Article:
Recommended initial treatments for infantile spasms are superior to non-standard therapies
Children with infantile spasms, a rare form of epileptic seizures, should be treated with one of three recommended therapies and the use of non-standard therapies should be strongly discouraged, according to a study of their effectiveness by a Weill Cornell Medicine and NewYork-Presbyterian investigator and collaborating colleagues in the Pediatric Epilepsy Research Consortium. Early treatment with an effective therapy is important for improving neurodevelopmental outcomes and, for some children, can result in permanent remission of epilepsy.
The study, published July 15 in Neurology, underscored a strong preference for treating infantile spasms with adrenocorticotropic hormone (ACTH) or oral steroids (typically prednisolone), which the researchers calculated were similarly effective: The percentages of children who had no further seizures after 30 days of starting initial therapy and did not require a second treatment were 46 percent for ACTH and 44 percent for oral steroids. By contrast, the estimated effectiveness of non-standard therapies (such as topiramate) was only 8 percent.
"The side effects of hormonal therapies like ACTH and steroids can be rough on families, which is why some may shy away from them," said first author Dr. Zachary Grinspan, interim chief of child neurology and director of the pediatric epilepsy program at Weill Cornell Medicine and NewYork-Presbyterian Komansky Children's Hospital. "But our research and other studies have shown that non-standard therapies are ineffective for treating infantile spasms."
The researchers estimated the effectiveness of the third recommended drug, vigabatrin, as 37 percent—less effective than ACTH or oral steroids but still better than non-standard therapies. However, when vigabatrin was used, it was particularly effective for a subset of children with spasms related to tuberous sclerosis complex (TSC), a rare genetic disease that causes benign tumors in the brain and other organs.
Infantile spasms, also called West Syndrome, is an early life epilepsy that affects children in the first two years of life during a period of rapid brain development. The seizures involve sudden muscle stiffening, causing a baby's head, arms or legs to bend forward in a spasm that lasts one or two seconds. The spasms occur in clusters lasting 5 to 10 minutes, and the clusters recur throughout the day. Left untreated, infantile spasms may result in developmental delays, intellectual disability and lifelong epilepsy.
"Infantile spasms may be due to underlying neurological problems. However, for some, they are an isolated problem in an otherwise healthy child. Successful early treatment can result in a permanent end to seizures and a life without developmental problems," said Dr. Grinspan, who is also the Nanette Laitman Clinical Scholar in Healthcare Policy and Research/Prevention and associate professor of population health sciences and of pediatrics at Weill Cornell Medicine.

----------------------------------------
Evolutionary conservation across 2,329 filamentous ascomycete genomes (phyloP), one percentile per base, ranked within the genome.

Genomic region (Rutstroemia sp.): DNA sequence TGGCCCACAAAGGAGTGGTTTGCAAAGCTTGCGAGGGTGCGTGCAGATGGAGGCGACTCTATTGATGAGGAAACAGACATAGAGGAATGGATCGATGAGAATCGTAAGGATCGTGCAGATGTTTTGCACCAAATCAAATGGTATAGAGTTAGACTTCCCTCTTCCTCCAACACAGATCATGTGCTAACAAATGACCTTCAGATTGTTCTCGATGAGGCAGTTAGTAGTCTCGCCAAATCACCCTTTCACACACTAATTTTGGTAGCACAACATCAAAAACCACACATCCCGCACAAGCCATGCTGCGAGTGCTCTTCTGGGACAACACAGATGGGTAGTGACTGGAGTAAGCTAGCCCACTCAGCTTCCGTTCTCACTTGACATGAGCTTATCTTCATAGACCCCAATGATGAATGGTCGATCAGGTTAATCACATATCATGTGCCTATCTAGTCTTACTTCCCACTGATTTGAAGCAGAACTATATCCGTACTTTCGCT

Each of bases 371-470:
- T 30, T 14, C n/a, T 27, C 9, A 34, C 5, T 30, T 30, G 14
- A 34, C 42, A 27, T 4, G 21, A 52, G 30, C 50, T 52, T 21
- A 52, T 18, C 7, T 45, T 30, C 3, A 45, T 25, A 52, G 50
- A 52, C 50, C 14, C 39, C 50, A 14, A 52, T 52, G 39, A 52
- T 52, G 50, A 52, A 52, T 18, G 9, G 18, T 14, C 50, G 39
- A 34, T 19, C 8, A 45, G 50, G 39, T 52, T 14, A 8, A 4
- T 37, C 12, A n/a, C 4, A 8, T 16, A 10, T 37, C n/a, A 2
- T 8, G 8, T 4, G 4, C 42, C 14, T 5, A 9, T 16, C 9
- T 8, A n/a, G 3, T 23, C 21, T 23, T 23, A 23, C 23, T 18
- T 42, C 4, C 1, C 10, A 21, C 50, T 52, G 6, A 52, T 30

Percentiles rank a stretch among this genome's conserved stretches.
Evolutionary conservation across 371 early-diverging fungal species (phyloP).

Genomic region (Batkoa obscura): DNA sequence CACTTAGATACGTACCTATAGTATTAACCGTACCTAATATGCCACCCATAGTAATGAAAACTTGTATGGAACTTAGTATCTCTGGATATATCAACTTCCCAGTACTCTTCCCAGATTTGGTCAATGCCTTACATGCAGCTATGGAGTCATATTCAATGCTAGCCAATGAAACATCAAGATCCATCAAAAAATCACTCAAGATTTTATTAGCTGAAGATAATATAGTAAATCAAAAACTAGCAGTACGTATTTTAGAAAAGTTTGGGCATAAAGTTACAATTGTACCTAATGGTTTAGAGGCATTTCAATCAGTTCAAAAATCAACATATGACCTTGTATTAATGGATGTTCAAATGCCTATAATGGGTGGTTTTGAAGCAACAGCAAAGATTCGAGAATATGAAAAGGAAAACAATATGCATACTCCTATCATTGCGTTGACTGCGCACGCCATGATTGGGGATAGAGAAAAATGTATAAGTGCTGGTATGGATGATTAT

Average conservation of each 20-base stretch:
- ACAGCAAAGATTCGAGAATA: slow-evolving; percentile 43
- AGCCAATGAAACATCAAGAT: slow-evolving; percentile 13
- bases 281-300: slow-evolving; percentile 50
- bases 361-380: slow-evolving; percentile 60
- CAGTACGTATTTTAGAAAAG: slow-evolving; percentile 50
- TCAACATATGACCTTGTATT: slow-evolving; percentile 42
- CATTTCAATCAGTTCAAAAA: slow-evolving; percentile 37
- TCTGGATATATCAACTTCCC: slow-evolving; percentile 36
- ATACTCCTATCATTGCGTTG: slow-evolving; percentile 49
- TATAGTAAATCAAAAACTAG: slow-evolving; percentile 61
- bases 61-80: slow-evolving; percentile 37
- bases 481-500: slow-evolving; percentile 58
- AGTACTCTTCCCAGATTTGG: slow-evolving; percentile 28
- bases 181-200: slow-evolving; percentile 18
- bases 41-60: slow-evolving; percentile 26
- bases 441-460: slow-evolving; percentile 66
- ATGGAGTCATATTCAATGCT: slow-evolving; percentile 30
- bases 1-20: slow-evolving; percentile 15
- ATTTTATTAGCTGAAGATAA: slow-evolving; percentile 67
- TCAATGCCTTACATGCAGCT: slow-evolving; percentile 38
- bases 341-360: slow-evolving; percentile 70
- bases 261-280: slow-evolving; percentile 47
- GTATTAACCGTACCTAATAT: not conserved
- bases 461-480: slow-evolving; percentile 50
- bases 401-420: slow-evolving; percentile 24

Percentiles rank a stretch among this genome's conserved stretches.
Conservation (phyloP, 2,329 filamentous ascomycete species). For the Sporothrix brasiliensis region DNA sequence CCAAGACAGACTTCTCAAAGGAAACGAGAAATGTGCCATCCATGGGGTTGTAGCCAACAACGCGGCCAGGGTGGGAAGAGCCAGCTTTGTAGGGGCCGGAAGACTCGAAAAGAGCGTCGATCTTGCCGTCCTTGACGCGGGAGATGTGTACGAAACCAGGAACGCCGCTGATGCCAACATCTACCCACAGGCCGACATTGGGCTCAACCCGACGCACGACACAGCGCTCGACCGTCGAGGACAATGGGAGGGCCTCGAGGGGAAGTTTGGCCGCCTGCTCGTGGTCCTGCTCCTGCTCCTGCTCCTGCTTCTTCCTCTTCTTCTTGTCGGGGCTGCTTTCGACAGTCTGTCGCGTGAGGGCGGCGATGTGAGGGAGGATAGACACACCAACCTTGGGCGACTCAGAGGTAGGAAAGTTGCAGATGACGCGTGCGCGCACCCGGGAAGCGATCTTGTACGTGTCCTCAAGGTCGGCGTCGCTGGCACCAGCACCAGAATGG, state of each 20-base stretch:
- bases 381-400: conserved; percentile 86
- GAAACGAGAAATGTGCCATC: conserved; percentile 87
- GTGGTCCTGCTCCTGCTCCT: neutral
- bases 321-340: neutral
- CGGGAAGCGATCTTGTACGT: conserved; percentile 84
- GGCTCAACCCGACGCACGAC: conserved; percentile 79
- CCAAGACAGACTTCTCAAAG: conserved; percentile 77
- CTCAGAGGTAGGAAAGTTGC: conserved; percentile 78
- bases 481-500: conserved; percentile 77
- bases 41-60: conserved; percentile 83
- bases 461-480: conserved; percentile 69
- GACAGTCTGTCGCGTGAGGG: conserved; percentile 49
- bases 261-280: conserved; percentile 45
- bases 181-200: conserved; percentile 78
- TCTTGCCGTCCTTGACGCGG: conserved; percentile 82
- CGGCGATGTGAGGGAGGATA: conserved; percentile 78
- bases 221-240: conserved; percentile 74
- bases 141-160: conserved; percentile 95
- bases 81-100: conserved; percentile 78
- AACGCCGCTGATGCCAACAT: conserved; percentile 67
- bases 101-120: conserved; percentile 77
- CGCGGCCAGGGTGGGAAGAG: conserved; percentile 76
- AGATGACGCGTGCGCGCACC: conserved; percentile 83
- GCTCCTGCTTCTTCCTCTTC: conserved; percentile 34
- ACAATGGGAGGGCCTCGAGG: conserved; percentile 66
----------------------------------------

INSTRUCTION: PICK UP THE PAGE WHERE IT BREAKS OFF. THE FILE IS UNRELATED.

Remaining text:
Dr. Renee Shellhaas, a clinical professor of pediatrics at Michigan Medicine and pediatric neurologist at the C.S. Mott Children's Hospital, University of Michigan Health, led the study, which included collaborators from 18 children's hospitals across the United States.
Dr. Grinspan and colleagues analyzed patient records for 423 children with new-onset infantile spasms that began at two to 24 months of age who received treatment at 23 pediatric hospitals. The data was drawn from the National Infantile Spasms Consortium (NISC), which was launched in 2012 by Dr. Kelly Knupp, associate professor of pediatrics and neurology at the University of Colorado and co-author of the study. The core research team also included Dr. Anup Patel, associate professor of clinical pediatrics at The Ohio State University College of Medicine.
The investigators estimated the comparative effectiveness for initial treatment options using advanced statistical methods and then calculated the expected improvement if children had been treated with more effective therapies. They found that if a child treated with a non-standard therapy had been treated instead with a recommended therapy, the estimated effectiveness of the treatment would increase significantly from 8 percent to 39 percent for ACTH or to 38 percent for oral steroids. Likewise, changing from vigabatrin to ACTH or oral steroids would significantly improve estimated treatment effectiveness from 29 percent to 42.
Initial treatment duration with any of the three recommended medications is 28 days, but they come in different formulations and have different side effects. For example, ACTH is administered by injection into the upper thigh muscle, whereas oral steroids can be given as a liquid by mouth. The side effects of these two drugs include weight gain, puffiness, mood changes and sleep problems. Vigabatrin is a powder mixed with water and taken orally. However, due to an elevated risk of permanent vision loss, it can only be prescribed by physicians enrolled in a special program for its use.
"Our real-world study used cutting-edge statistical methods to control for potential factors that may have introduced biases. As a result, our findings represent robust evidence in support of prescribing only recommended therapies for the treatment of infantile spasms," Dr. Grinspan said. "It's essential to treat children with the right medications as early as possible for the best outcomes."
More information: Zachary M Grinspan et al, Comparative Effectiveness of Initial Treatment for Infantile Spasms in a Contemporary US Cohort, Neurology (2021). DOI: 10.1212/WNL.0000000000012511